Following the assumption that all forest plantations in Europe and countries of the former USSR are industrial forest plantations, the total area of non-industrial forest plantations in the other five geographical regions completes the global picture of the forest plantation resource. The total estimated area of non-industrial forest plantations in 1995 is 20.4 million hectares, accounting for 16.6 percent of the total forest plantation area.
Figure 6 shows the estimated non-industrial forest plantation age-class structure by geographical region in 1995. The main features of the distribution of non-industrial forest plantations are the same as those described for industrial plantations above (see: Figure 5). That is, the preponderance of non-industrial forest plantations in Asia and the high proportion of non-industrial forest plantations that are less than 15 years old. However, in the case of non-industrial forest plantations, these features are even more pronounced.
Non-industrial forest plantations in Asia account for 74 percent of the total global area of non-industrial forest plantations. South America and Africa account for the majority of the remainder, with a 14 percent and 10 percent share of the global total respectively. The proportion of non-industrial forest plantations that are less than 15 years is just under 84 percent of the total.
There is greater uncertainty about the age-structure of non-industrial forest plantations given above, compared with the estimates given earlier for industrial forest plantations. Practices such as coppicing and the production of roundwood on a continuous thinning cycle make it difficult to estimate restocking from harvesting figures and may lead to inaccuracies in the estimation of age-classes. Such practices are probably more common in forest plantations grown for wood fuel and for non-productive reasons, than in industrial forest plantations. Therefore, these figures must be treated with a certain amount of caution.
Asia has by far the largest industrial forest plantation resource in the world. However, the bulk of the resource is concentrated in a handful of countries. The three countries with the largest industrial forest plantation resources - China, India and Japan - account for 77 percent of the total area of industrial forest plantations in the region.
It is also interesting to note that the composition of forest plantations in each of these three countries is very different. For example, Japan places a great deal of emphasis on the protection functions of forests (one-third of the forest area in Japan is classified as protection forest). However, this does not generally exclude the production of roundwood in Japan, so all of the forest plantation area in Japan has been classified as industrial forest plantation in this analysis. In contrast, two-thirds of the total forest plantation area in India has been planted for reasons other than industrial roundwood production (mostly for wood fuel production) and this area has been classified as non-industrial forest plantation in this study.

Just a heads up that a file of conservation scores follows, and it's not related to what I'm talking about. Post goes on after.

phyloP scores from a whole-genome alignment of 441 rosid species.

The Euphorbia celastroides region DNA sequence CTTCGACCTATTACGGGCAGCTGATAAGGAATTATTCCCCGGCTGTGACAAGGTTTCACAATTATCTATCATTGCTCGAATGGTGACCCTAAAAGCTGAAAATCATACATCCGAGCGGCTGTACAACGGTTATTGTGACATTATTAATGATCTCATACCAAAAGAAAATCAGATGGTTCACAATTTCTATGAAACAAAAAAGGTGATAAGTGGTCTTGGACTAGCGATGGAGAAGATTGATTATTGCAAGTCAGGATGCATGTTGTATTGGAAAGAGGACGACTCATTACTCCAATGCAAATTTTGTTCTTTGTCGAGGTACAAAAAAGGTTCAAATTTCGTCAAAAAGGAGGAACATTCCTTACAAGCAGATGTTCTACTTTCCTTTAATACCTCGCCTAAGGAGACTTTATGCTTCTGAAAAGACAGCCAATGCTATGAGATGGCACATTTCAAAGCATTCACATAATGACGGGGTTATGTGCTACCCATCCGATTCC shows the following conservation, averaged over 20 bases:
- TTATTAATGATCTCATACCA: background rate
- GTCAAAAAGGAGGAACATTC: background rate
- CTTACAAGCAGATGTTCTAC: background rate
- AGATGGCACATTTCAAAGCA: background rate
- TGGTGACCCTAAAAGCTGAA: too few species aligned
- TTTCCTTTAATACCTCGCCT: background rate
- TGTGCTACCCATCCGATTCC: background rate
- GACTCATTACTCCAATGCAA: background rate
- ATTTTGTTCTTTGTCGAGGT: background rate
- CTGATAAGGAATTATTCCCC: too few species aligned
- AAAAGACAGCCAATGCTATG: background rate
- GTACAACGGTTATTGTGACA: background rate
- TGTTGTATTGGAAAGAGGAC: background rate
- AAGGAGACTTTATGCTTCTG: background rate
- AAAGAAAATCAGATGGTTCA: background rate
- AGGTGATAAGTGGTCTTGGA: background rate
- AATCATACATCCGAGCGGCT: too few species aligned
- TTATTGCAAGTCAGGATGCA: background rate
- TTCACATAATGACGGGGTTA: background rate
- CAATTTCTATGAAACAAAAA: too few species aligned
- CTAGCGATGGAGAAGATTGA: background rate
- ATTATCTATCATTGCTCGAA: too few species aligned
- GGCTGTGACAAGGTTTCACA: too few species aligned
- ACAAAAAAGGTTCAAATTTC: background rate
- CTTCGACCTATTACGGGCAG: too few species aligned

Figure 5 showed that the majority of the area of industrial forest plantations in Asia is less than 15 years old. This is largely accounted for by a very rapid acceleration in industrial forest plantation establishment in China in recent years and due to the short rotations generally used there. At the other end of the scale, industrial forest plantations in Japan account for most of the areas in the older age-classes (see Figure 7).
In Japan, around 45 percent of the total forest area (just over 1 million hectares) is classified as forest plantation and almost all of this area was planted in the period of post-war reconstruction. The main species in these forest plantations are Sugi (Cryptomeria japonica), Hinoki (Chamaecyparis obtusa), pine and Japanese larch (Larix leptolepis). A significant proportion of this forest plantation area is mature or close to maturity (e.g., 54 percent of the area is over 30 years old). However, as Ishihara (1998) notes:
(In Japan)... during the last three decades, the price of wood has been unable to keep pace with the costs of forestry activities. For example, in the past 15 years, plantation costs have more than doubled while stumpage prices for typical Japanese coniferous "Sugi" declined by almost half....At the current level of wood prices, it is estimated that 35.4% of private forests (6.1 million ha.) and 53.7% of national forests (4.2 million ha.) can be profitably harvested.